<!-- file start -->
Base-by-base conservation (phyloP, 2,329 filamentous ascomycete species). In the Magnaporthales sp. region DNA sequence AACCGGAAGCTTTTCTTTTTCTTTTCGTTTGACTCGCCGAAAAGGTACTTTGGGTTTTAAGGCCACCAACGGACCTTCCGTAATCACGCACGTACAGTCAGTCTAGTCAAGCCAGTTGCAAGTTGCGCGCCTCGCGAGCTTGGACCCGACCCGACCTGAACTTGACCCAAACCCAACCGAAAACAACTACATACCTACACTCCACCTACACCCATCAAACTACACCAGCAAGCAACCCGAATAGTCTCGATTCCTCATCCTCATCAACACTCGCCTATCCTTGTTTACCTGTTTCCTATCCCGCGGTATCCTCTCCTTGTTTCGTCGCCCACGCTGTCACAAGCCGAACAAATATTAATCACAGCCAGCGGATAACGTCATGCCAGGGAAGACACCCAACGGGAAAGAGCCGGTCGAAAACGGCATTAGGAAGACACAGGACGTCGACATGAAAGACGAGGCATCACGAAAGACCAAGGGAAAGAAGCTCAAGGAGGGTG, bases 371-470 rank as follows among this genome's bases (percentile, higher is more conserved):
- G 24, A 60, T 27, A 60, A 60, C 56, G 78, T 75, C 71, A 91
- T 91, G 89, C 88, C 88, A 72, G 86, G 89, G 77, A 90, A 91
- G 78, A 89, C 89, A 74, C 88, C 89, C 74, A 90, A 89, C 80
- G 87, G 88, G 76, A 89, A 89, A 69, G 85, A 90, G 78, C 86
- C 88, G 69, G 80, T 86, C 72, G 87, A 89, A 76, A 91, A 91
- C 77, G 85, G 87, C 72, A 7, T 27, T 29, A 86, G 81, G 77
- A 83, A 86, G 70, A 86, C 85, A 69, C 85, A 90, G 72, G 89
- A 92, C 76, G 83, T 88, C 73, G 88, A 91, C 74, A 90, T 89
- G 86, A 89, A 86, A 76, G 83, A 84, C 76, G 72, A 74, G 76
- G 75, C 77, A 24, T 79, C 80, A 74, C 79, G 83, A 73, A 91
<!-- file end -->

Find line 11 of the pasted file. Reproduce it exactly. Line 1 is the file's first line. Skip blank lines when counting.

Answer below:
- G 75, C 77, A 24, T 79, C 80, A 74, C 79, G 83, A 73, A 91